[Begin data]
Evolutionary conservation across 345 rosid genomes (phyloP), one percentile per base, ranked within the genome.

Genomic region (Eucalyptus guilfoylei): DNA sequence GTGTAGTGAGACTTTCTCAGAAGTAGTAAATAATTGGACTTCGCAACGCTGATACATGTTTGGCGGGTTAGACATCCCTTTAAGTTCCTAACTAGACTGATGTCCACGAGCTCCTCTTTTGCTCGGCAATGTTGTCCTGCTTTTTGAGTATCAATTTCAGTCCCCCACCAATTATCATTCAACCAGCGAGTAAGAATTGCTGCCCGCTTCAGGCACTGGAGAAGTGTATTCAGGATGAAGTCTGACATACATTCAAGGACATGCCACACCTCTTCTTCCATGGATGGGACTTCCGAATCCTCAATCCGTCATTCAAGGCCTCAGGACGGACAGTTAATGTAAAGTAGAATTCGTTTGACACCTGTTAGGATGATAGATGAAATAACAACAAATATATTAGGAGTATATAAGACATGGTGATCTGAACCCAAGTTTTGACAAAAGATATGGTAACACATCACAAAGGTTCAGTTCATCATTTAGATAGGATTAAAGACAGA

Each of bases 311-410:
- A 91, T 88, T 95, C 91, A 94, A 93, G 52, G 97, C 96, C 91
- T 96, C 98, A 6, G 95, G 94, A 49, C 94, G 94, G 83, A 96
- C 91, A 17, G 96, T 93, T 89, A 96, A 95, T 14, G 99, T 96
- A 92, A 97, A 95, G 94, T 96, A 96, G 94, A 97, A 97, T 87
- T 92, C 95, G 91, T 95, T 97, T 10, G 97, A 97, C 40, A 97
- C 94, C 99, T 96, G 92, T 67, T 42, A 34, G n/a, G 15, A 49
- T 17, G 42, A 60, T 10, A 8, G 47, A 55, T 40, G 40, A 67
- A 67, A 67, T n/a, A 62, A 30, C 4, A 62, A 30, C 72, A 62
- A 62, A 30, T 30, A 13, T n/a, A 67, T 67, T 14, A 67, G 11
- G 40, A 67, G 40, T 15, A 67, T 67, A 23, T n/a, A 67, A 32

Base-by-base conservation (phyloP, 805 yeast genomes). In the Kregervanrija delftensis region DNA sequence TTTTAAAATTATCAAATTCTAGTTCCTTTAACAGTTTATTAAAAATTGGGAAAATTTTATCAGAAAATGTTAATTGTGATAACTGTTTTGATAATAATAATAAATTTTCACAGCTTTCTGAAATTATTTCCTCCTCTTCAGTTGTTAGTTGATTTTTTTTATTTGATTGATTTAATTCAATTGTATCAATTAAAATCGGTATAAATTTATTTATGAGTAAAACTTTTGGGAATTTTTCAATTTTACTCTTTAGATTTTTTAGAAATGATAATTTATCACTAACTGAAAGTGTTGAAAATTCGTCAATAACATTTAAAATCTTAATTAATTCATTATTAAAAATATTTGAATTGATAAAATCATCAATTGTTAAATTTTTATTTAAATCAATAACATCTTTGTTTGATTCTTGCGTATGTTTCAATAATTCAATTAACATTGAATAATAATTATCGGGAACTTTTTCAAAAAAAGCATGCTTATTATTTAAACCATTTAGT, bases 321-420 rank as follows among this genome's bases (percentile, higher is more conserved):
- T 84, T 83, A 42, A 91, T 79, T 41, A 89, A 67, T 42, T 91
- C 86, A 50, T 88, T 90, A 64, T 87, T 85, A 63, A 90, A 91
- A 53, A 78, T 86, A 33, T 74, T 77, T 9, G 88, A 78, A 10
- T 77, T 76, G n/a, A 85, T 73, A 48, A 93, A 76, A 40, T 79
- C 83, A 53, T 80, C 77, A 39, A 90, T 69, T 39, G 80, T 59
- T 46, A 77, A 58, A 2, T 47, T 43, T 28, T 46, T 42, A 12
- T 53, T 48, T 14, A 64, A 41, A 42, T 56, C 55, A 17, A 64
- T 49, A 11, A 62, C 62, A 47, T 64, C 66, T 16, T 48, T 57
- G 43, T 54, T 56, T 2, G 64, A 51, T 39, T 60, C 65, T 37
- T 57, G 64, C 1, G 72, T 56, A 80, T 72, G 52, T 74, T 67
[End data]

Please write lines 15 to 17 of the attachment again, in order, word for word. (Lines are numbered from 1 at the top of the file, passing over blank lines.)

- T 84, T 83, A 42, A 91, T 79, T 41, A 89, A 67, T 42, T 91
- C 86, A 50, T 88, T 90, A 64, T 87, T 85, A 63, A 90, A 91
- A 53, A 78, T 86, A 33, T 74, T 77, T 9, G 88, A 78, A 10